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from 2 customer reviews
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A great two-player strategy game! Cover Up takes seconds to learn and minutes to play. Cover your opponent's options, while uncovering your plan to win. Four in a row wins the game! Reach new levels with Cover Up!
Time: 10 - 15 minutes
Ages: 8 and up
Weight: 569 grams
Language Requirements: Game components are language-independent. This is an international edition or domestic edition of an imported item.
- 12 maroon disks
- 12 grey disks
- game board with storage
- full color rules
Average Rating: 3 in 2 reviews
NOTE: This review was first published in Knucklebones magazine
Out of the Box – best known for its highly successful Apples to Apples party game – has been steadily releasing a line of quality strategy games designed to test the skill and acumen of the players. The initial wave of these abstract games was in partnership with PIN International, and all were highly attractive, with components being constructed with decorative wood. The company is also releasing non-wooden products, but the game play is equally as challenging and engaging.
Coverup is played on a 5x5, three-dimensional plastic board, and uses a familiar “connect four-in-a-row” objective. The twist is that the pieces – sturdy plastic disks – come in three sizes, and larger pieces can cover smaller pieces. Further, the largest discs can be moved, which can cause pieces underneath it to be revealed. Thus, the game does have a memory element in that players should attempt to remember the color of the piece that may lie beneath these larger pieces. Failure to remember this could prove detrimental, and unwittingly aid your opponent. This mechanism is eerily similar to the one used in Gobblet, a game designed by Thierry Denoual and released by Blue Orange Games. This makes one wonder if Gobblet was an influence on this design.
Game play is incredibly simple. Players each receive 12 disks: 3 large, 4 medium and 5 small. They alternate placing pieces onto the board, attempting to connect four of their disks in a row. Disks fit snuggly into the recessed spaces, so there is little chance of upsetting the board. Once placed, small and medium-sized pieces remain stationary and may not be moved. Large pieces, however, can be moved on future turns, but this will reveal the disk that lies underneath it. Part of the strategy is moving these pieces at the moment to either thwart an opponent or re- position the piece to achieve victory.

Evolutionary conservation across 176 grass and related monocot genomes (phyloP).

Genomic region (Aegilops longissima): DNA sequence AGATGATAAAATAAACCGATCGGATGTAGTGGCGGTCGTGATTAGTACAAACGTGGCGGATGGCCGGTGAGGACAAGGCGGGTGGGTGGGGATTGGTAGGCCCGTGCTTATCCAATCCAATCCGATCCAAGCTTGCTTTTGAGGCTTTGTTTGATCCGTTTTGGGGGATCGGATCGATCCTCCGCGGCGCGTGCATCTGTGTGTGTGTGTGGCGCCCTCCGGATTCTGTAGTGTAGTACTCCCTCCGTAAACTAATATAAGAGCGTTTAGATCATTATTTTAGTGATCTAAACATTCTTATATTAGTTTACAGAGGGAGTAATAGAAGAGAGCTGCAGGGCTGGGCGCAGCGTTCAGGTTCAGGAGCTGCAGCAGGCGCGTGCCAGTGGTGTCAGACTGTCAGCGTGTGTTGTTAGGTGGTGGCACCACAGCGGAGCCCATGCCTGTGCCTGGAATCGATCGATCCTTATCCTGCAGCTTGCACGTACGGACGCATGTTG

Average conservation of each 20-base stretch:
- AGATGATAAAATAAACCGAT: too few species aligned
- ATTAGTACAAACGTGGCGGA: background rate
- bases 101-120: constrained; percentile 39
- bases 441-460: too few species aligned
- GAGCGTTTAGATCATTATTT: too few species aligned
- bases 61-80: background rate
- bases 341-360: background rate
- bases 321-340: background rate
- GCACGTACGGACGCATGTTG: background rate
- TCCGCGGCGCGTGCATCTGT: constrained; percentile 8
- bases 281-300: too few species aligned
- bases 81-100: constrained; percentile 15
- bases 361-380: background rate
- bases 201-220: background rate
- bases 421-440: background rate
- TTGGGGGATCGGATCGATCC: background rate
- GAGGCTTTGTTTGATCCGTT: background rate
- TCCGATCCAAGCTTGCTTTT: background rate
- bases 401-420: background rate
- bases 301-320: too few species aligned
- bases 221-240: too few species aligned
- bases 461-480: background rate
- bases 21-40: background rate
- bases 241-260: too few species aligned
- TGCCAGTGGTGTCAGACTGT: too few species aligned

The game is easy to learn, and plays to completion in ten minutes or so. There isn’t an awful lot to think about, so there is little danger of someone causing the game to bog-down by over-analyzing his possible moves. Yet, there are definite tactics to employ, and the absence of any luck factors makes this a game of pure skill. The fact that it plays quickly and doesn’t over-tax one’s mental abilities makes Coverup a nice filler for couples and gamers.
The name might sound like a game about corporate or governmental sleaze, but CoverUp (Out of the Box Publishing, 2006 – Rudell Design) is a game in which players are simply playing Tic-Tac-Toe on multiple levels. And that, my friends, immediately caused me to wonder if the game was worth playing, as I have no fond feelings in my heart for the game scattered all through my student’s notes.
But regardless, I found it to be a simple (from Out of the Box Publishing, did I expect anything else!?), fun game. Taking only about six of seven minutes to play, it’s a quick game in which players often lose because of a poor movement on their own part but can simply wipe the board and play again. The goal of the game, getting four disks in a row, is an old theme; but the three-dimensional aspect adds a bit of life, and the pleasant components make this a really good gift game.
The game board is composed of a grid of twenty-five “wells”, in which players will be placing their pieces. Each player gets three large, four medium, and five small discs in their color (maroon or gray). That’s it – the game is ready to go!